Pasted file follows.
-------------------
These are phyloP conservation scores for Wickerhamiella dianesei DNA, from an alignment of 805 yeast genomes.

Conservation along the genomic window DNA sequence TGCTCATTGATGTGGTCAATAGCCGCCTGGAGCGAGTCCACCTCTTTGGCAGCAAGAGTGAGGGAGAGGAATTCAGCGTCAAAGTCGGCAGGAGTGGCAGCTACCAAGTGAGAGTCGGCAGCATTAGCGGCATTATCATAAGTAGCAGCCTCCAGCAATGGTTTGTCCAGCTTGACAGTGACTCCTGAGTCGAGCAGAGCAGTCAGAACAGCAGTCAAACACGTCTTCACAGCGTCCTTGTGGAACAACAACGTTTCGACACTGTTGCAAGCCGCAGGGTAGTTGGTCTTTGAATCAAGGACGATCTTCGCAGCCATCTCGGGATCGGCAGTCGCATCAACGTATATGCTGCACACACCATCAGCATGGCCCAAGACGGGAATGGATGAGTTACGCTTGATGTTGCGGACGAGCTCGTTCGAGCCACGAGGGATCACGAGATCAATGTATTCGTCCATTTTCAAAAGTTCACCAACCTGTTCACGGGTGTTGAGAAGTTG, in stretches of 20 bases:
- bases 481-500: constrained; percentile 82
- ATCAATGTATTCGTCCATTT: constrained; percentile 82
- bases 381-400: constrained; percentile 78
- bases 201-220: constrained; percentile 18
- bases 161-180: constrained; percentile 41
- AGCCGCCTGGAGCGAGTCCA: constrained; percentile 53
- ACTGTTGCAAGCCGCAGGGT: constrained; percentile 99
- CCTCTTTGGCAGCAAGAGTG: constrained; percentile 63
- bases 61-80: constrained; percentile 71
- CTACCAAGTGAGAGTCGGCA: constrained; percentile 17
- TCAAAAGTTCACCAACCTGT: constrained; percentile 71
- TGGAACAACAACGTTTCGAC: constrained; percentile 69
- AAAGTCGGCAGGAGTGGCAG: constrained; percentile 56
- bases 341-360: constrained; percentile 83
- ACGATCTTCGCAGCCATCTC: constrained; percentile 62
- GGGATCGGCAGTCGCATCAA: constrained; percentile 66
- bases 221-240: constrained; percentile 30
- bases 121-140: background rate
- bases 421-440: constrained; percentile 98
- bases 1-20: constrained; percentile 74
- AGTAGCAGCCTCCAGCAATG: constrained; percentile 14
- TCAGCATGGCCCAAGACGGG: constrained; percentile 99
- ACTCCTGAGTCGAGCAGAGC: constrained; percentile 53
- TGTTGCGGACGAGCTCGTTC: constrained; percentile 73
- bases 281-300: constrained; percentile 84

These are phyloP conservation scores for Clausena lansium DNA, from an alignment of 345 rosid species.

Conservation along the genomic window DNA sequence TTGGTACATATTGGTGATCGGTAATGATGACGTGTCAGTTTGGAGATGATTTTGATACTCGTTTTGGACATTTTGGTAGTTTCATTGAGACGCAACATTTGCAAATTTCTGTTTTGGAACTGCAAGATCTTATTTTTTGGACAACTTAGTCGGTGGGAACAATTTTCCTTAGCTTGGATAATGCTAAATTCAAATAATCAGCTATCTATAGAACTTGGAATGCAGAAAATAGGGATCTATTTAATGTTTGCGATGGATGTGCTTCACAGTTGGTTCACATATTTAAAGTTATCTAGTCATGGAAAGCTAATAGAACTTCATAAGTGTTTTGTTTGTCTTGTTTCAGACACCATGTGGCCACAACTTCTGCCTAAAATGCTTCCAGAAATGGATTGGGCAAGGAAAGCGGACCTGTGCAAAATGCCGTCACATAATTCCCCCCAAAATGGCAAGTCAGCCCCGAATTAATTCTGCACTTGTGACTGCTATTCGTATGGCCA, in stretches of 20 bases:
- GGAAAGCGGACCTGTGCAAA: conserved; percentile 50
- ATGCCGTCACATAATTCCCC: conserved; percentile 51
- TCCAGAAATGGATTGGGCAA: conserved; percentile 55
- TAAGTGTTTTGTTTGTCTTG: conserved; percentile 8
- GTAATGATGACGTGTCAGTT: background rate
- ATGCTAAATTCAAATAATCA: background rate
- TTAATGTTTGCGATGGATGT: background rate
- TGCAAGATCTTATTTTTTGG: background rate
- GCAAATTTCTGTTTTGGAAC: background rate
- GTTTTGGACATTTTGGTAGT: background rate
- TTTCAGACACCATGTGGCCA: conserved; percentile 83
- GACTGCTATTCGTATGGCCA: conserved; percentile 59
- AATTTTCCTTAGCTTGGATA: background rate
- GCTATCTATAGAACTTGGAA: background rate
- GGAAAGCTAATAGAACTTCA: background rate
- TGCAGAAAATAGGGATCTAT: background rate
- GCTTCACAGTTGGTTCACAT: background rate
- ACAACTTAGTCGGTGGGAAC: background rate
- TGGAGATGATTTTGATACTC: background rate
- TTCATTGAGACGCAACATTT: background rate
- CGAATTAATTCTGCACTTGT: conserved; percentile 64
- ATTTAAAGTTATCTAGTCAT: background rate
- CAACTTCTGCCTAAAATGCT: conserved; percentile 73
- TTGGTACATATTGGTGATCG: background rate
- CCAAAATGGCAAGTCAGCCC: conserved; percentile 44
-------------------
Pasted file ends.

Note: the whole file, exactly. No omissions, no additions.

These are phyloP conservation scores for Wickerhamiella dianesei DNA, from an alignment of 805 yeast genomes.

Conservation along the genomic window DNA sequence TGCTCATTGATGTGGTCAATAGCCGCCTGGAGCGAGTCCACCTCTTTGGCAGCAAGAGTGAGGGAGAGGAATTCAGCGTCAAAGTCGGCAGGAGTGGCAGCTACCAAGTGAGAGTCGGCAGCATTAGCGGCATTATCATAAGTAGCAGCCTCCAGCAATGGTTTGTCCAGCTTGACAGTGACTCCTGAGTCGAGCAGAGCAGTCAGAACAGCAGTCAAACACGTCTTCACAGCGTCCTTGTGGAACAACAACGTTTCGACACTGTTGCAAGCCGCAGGGTAGTTGGTCTTTGAATCAAGGACGATCTTCGCAGCCATCTCGGGATCGGCAGTCGCATCAACGTATATGCTGCACACACCATCAGCATGGCCCAAGACGGGAATGGATGAGTTACGCTTGATGTTGCGGACGAGCTCGTTCGAGCCACGAGGGATCACGAGATCAATGTATTCGTCCATTTTCAAAAGTTCACCAACCTGTTCACGGGTGTTGAGAAGTTG, in stretches of 20 bases:
- bases 481-500: constrained; percentile 82
- ATCAATGTATTCGTCCATTT: constrained; percentile 82
- bases 381-400: constrained; percentile 78
- bases 201-220: constrained; percentile 18
- bases 161-180: constrained; percentile 41
- AGCCGCCTGGAGCGAGTCCA: constrained; percentile 53
- ACTGTTGCAAGCCGCAGGGT: constrained; percentile 99
- CCTCTTTGGCAGCAAGAGTG: constrained; percentile 63
- bases 61-80: constrained; percentile 71
- CTACCAAGTGAGAGTCGGCA: constrained; percentile 17
- TCAAAAGTTCACCAACCTGT: constrained; percentile 71
- TGGAACAACAACGTTTCGAC: constrained; percentile 69
- AAAGTCGGCAGGAGTGGCAG: constrained; percentile 56
- bases 341-360: constrained; percentile 83
- ACGATCTTCGCAGCCATCTC: constrained; percentile 62
- GGGATCGGCAGTCGCATCAA: constrained; percentile 66
- bases 221-240: constrained; percentile 30
- bases 121-140: background rate
- bases 421-440: constrained; percentile 98
- bases 1-20: constrained; percentile 74
- AGTAGCAGCCTCCAGCAATG: constrained; percentile 14
- TCAGCATGGCCCAAGACGGG: constrained; percentile 99
- ACTCCTGAGTCGAGCAGAGC: constrained; percentile 53
- TGTTGCGGACGAGCTCGTTC: constrained; percentile 73
- bases 281-300: constrained; percentile 84

These are phyloP conservation scores for Clausena lansium DNA, from an alignment of 345 rosid species.

Conservation along the genomic window DNA sequence TTGGTACATATTGGTGATCGGTAATGATGACGTGTCAGTTTGGAGATGATTTTGATACTCGTTTTGGACATTTTGGTAGTTTCATTGAGACGCAACATTTGCAAATTTCTGTTTTGGAACTGCAAGATCTTATTTTTTGGACAACTTAGTCGGTGGGAACAATTTTCCTTAGCTTGGATAATGCTAAATTCAAATAATCAGCTATCTATAGAACTTGGAATGCAGAAAATAGGGATCTATTTAATGTTTGCGATGGATGTGCTTCACAGTTGGTTCACATATTTAAAGTTATCTAGTCATGGAAAGCTAATAGAACTTCATAAGTGTTTTGTTTGTCTTGTTTCAGACACCATGTGGCCACAACTTCTGCCTAAAATGCTTCCAGAAATGGATTGGGCAAGGAAAGCGGACCTGTGCAAAATGCCGTCACATAATTCCCCCCAAAATGGCAAGTCAGCCCCGAATTAATTCTGCACTTGTGACTGCTATTCGTATGGCCA, in stretches of 20 bases:
- GGAAAGCGGACCTGTGCAAA: conserved; percentile 50
- ATGCCGTCACATAATTCCCC: conserved; percentile 51
- TCCAGAAATGGATTGGGCAA: conserved; percentile 55
- TAAGTGTTTTGTTTGTCTTG: conserved; percentile 8
- GTAATGATGACGTGTCAGTT: background rate
- ATGCTAAATTCAAATAATCA: background rate
- TTAATGTTTGCGATGGATGT: background rate
- TGCAAGATCTTATTTTTTGG: background rate
- GCAAATTTCTGTTTTGGAAC: background rate
- GTTTTGGACATTTTGGTAGT: background rate
- TTTCAGACACCATGTGGCCA: conserved; percentile 83
- GACTGCTATTCGTATGGCCA: conserved; percentile 59
- AATTTTCCTTAGCTTGGATA: background rate
- GCTATCTATAGAACTTGGAA: background rate
- GGAAAGCTAATAGAACTTCA: background rate
- TGCAGAAAATAGGGATCTAT: background rate
- GCTTCACAGTTGGTTCACAT: background rate
- ACAACTTAGTCGGTGGGAAC: background rate
- TGGAGATGATTTTGATACTC: background rate
- TTCATTGAGACGCAACATTT: background rate
- CGAATTAATTCTGCACTTGT: conserved; percentile 64
- ATTTAAAGTTATCTAGTCAT: background rate
- CAACTTCTGCCTAAAATGCT: conserved; percentile 73
- TTGGTACATATTGGTGATCG: background rate
- CCAAAATGGCAAGTCAGCCC: conserved; percentile 44